In addition to taste, today’s restaurant-goers increasingly care about the provenance of the food they consume. At Sweetgreen (91 locations), for instance, an employee writes the names of the farms that supplied the season’s ingredients on a chalkboard in the restaurant. Shake Shack published a cookbook last year that highlights its local purveyors. While moves like these are impossible at the scale of McDonald’s, the chain has been taking gradual steps in these upstarts’ direction. The company committed in 2015 to using exclusively cage-free eggs by 2025. Its chicken is now free of most antibiotics, which has been the policy in the U.S. since last year (though the Humane Society thinks these changes don’t go far enough). McDonald’s also recently announced it would stop using plastic straws in the U.K. by 2020 and begin testing alternatives in the U.S. Generally, the company has become more transparent about its sourcing in the post–Fast Food Nation era, distancing itself from the industrial food processes it formerly employed that had so disgusted consumers, including incorporating “pink slime”—beef castoffs treated with ammonia—into its burgers.
But fresh beef is many orders of magnitude more challenging than any menu update thus far, and more significant to the company overall. “We thought, How do we make the biggest difference to the most customers in the shortest possible time?” says Easterbrook. Rather than playing defense against critics by adding a healthful—and potentially unpopular—option to the menu, the company has homed in on its essential product: a hamburger, the biggest, burgeriest hamburger McDonald’s sells.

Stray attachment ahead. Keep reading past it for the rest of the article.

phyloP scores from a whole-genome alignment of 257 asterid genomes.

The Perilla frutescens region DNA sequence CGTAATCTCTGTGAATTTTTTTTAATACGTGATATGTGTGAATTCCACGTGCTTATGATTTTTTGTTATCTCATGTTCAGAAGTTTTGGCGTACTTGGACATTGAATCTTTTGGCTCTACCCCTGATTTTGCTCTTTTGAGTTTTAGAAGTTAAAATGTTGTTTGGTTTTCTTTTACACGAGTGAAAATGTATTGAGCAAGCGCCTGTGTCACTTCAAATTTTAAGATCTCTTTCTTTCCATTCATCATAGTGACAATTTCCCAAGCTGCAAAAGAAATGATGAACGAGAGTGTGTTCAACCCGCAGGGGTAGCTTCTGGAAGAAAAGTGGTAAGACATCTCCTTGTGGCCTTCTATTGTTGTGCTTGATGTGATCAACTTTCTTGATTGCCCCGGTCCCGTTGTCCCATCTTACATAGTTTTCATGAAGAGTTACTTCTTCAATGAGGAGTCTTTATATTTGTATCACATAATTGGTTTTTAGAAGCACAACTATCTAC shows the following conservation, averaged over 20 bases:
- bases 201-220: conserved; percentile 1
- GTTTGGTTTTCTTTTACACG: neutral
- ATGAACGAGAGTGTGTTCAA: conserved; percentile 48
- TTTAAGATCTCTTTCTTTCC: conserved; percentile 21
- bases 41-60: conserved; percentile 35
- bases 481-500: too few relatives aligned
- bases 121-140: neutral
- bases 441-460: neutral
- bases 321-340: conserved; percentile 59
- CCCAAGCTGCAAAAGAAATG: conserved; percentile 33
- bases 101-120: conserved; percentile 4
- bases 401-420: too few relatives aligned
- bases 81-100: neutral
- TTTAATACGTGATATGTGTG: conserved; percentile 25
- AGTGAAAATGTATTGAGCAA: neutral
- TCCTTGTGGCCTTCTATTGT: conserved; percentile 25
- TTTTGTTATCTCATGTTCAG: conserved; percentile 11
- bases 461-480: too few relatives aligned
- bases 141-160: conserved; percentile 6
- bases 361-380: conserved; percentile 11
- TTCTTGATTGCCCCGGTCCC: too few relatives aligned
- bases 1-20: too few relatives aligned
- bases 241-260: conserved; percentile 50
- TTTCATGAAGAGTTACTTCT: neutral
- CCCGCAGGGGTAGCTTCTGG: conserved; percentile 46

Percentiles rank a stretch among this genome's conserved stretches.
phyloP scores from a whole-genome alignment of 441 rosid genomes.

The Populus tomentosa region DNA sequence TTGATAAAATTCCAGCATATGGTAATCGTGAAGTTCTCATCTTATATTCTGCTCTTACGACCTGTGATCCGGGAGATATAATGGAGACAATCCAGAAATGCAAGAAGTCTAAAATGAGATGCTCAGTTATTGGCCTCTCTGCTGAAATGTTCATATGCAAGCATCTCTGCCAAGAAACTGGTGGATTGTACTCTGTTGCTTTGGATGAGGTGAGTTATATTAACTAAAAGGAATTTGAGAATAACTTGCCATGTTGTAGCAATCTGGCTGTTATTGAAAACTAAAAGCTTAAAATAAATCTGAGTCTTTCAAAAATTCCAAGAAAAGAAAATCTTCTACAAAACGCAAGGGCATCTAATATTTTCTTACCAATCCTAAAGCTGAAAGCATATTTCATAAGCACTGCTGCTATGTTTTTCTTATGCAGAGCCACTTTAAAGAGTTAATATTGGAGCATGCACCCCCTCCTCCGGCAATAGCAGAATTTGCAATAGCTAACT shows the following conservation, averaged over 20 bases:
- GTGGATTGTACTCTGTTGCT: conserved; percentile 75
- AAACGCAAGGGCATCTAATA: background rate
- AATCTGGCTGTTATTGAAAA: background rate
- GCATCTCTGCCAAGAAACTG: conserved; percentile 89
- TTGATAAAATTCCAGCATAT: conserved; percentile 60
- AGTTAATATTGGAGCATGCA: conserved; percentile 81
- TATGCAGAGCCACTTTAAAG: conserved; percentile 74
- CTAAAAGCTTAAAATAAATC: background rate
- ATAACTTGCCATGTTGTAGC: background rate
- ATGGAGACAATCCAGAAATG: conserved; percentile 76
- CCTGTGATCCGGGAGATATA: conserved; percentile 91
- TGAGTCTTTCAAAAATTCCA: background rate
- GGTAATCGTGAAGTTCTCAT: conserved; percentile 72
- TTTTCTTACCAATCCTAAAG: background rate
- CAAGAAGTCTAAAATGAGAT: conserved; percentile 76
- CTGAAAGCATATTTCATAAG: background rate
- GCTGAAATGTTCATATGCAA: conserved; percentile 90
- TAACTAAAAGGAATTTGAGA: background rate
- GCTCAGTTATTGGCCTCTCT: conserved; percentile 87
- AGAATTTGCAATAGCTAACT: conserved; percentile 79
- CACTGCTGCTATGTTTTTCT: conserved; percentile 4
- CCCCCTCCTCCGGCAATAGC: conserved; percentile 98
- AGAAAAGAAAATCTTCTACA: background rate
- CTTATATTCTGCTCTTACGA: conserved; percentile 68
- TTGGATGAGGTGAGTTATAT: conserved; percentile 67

On a late-spring Tuesday, not long after the new patty began being served nationwide, Christa Small, one of the company’s top operations executives and the person whose team was responsible for coming up with the procedures that make fresh beef possible, visits a McDonald’s near the old campus in Oak Brook. It’s hard to imagine anyone you’d trust more with the task of making sure the biggest restaurant chain in the world can safely sell a potentially pathogen-carrying product to millions of customers a day. Small is friendly but intensely focused, with a tiny Golden Arches pin on her lapel. She’s worked for McDonald’s her entire career, beginning with a “crew member” position at a restaurant in suburban Chicago, followed by a corporate internship the summer before her freshman year at University of Michigan, where she studied electrical engineering (she also has a master’s in computer engineering). She has served in a wide variety of roles at the company, from the IT department to helping develop the automated beverage machine.
Food safety, especially in the wake of Chipotle’s disastrous E. coli outbreaks in 2015 and 2016, which hurt both its business and its brand, is clearly a priority for McDonald’s. The company’s suppliers have spent around $60 million to enhance equipment and systems, including new refrigeration and food-packing technology. (Lopez Foods, which supplies restaurants in the Texas and Oklahoma region, led the pilot program to develop a process to produce, pack, and ship fresh patties.) The distribution centers and cold trucks were also revamped, to ensure that the patties would be kept appropriately cool yet at no point be exposed to freezing temperatures, rendering the whole fresh-meat initiative moot.
The main equipment investment McDonald’s franchisees have had to make for the fresh-beef switch is a squat, two-drawer refrigerator. (“Do [franchisees] like writing big checks?” Easterbrook asks. “Of course they don’t! But if there’s a strong business case behind it, they’ll naturally want to invest.”) Small’s group also developed new “small wares” for the process, including trays and tongs that are only used with the new patties. Most crucially, she and her team developed a mandatory curriculum for the handling, cooking, and serving of fresh-beef patties. “It’s the most intensive training process we’ve ever done for a new product,” she says. “We really want to make sure we maintain our reputation in regards to food safety.”